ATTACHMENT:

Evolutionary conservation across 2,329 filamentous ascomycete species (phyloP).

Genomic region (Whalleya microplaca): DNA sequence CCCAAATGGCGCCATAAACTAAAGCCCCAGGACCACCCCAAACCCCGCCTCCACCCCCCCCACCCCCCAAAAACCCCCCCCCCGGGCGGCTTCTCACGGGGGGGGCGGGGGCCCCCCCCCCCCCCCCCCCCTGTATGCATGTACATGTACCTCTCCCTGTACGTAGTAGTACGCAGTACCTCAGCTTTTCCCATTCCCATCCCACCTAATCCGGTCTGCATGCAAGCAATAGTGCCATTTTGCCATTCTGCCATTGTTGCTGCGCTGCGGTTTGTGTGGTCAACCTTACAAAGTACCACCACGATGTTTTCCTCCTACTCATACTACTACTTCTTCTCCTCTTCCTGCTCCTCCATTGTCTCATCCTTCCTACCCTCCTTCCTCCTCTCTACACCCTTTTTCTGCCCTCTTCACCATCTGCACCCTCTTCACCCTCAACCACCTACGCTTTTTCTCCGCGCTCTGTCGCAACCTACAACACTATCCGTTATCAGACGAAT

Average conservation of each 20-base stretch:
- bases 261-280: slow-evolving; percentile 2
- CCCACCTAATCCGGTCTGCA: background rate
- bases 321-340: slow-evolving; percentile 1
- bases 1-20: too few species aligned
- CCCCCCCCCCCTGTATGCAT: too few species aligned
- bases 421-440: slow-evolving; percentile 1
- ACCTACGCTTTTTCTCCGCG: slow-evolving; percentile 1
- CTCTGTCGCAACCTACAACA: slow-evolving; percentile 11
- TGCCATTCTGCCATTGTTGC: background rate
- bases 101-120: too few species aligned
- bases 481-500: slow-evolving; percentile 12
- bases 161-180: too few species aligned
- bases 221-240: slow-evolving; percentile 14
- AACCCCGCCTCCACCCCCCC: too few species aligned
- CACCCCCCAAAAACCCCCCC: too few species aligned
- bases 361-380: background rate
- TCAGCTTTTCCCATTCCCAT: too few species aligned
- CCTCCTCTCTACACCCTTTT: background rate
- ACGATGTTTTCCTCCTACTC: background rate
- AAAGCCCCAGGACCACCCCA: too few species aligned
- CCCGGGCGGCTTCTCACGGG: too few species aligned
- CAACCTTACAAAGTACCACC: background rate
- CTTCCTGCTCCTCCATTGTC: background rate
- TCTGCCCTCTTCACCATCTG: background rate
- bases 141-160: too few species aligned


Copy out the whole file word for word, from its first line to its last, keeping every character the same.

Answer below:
Evolutionary conservation across 2,329 filamentous ascomycete species (phyloP).

Genomic region (Whalleya microplaca): DNA sequence CCCAAATGGCGCCATAAACTAAAGCCCCAGGACCACCCCAAACCCCGCCTCCACCCCCCCCACCCCCCAAAAACCCCCCCCCCGGGCGGCTTCTCACGGGGGGGGCGGGGGCCCCCCCCCCCCCCCCCCCCTGTATGCATGTACATGTACCTCTCCCTGTACGTAGTAGTACGCAGTACCTCAGCTTTTCCCATTCCCATCCCACCTAATCCGGTCTGCATGCAAGCAATAGTGCCATTTTGCCATTCTGCCATTGTTGCTGCGCTGCGGTTTGTGTGGTCAACCTTACAAAGTACCACCACGATGTTTTCCTCCTACTCATACTACTACTTCTTCTCCTCTTCCTGCTCCTCCATTGTCTCATCCTTCCTACCCTCCTTCCTCCTCTCTACACCCTTTTTCTGCCCTCTTCACCATCTGCACCCTCTTCACCCTCAACCACCTACGCTTTTTCTCCGCGCTCTGTCGCAACCTACAACACTATCCGTTATCAGACGAAT

Average conservation of each 20-base stretch:
- bases 261-280: slow-evolving; percentile 2
- CCCACCTAATCCGGTCTGCA: background rate
- bases 321-340: slow-evolving; percentile 1
- bases 1-20: too few species aligned
- CCCCCCCCCCCTGTATGCAT: too few species aligned
- bases 421-440: slow-evolving; percentile 1
- ACCTACGCTTTTTCTCCGCG: slow-evolving; percentile 1
- CTCTGTCGCAACCTACAACA: slow-evolving; percentile 11
- TGCCATTCTGCCATTGTTGC: background rate
- bases 101-120: too few species aligned
- bases 481-500: slow-evolving; percentile 12
- bases 161-180: too few species aligned
- bases 221-240: slow-evolving; percentile 14
- AACCCCGCCTCCACCCCCCC: too few species aligned
- CACCCCCCAAAAACCCCCCC: too few species aligned
- bases 361-380: background rate
- TCAGCTTTTCCCATTCCCAT: too few species aligned
- CCTCCTCTCTACACCCTTTT: background rate
- ACGATGTTTTCCTCCTACTC: background rate
- AAAGCCCCAGGACCACCCCA: too few species aligned
- CCCGGGCGGCTTCTCACGGG: too few species aligned
- CAACCTTACAAAGTACCACC: background rate
- CTTCCTGCTCCTCCATTGTC: background rate
- TCTGCCCTCTTCACCATCTG: background rate
- bases 141-160: too few species aligned